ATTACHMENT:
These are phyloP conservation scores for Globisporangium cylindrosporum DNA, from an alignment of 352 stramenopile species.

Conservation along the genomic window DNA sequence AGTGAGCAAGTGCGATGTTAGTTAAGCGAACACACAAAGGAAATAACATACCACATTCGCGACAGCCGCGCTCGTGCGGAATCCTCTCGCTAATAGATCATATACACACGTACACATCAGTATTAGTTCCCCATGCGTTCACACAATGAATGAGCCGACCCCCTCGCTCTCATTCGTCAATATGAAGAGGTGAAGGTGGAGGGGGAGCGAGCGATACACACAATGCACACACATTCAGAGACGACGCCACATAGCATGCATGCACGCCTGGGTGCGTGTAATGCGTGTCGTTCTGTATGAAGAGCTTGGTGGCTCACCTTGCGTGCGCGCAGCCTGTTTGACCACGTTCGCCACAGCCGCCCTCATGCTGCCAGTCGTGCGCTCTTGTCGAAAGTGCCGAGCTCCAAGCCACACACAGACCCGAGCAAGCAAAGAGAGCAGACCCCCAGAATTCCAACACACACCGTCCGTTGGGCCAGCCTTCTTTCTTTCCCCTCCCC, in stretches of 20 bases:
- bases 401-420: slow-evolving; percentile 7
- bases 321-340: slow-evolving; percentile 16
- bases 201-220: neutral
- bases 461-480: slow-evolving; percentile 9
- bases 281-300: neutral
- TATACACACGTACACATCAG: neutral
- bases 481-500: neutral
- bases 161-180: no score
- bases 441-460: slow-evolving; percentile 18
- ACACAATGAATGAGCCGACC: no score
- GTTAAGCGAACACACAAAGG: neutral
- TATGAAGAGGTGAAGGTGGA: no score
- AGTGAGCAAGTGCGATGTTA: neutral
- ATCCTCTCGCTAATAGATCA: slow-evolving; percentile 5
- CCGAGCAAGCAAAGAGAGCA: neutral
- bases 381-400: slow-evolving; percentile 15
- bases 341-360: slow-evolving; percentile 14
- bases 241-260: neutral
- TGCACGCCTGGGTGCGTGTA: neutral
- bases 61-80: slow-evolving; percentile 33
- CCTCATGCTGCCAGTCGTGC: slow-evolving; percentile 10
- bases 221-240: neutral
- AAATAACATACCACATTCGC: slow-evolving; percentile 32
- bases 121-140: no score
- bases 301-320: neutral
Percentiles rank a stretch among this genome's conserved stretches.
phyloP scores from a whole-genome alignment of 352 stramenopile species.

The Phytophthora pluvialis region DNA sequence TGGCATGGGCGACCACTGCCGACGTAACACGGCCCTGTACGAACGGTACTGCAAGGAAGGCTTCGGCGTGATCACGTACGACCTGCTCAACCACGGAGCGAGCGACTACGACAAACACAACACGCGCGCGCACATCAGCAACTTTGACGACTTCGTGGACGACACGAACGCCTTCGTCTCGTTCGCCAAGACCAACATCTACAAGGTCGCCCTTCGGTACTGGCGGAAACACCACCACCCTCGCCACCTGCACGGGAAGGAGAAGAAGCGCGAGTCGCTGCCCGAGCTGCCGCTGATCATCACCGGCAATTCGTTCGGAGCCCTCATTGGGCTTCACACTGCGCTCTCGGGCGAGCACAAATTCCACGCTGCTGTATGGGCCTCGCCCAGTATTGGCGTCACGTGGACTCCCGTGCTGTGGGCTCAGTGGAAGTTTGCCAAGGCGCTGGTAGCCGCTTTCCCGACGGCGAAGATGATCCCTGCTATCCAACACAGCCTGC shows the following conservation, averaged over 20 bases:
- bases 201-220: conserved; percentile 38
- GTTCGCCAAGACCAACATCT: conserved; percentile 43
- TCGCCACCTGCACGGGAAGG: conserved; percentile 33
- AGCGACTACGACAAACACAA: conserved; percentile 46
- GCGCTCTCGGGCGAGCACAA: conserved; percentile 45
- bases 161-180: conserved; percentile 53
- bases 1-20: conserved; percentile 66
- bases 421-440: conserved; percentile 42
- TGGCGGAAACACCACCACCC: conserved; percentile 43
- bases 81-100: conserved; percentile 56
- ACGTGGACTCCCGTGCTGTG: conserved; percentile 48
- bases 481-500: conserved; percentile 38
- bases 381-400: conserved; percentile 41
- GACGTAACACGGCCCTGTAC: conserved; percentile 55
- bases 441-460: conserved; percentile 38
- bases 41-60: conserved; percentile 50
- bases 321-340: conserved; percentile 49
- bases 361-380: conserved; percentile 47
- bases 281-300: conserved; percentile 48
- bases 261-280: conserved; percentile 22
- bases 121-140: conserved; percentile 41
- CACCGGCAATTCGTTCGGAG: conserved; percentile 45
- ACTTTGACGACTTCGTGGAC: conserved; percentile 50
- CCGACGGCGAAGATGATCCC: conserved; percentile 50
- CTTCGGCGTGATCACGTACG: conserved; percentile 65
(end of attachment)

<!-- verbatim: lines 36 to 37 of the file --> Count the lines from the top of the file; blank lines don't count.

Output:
- bases 161-180: conserved; percentile 53
- bases 1-20: conserved; percentile 66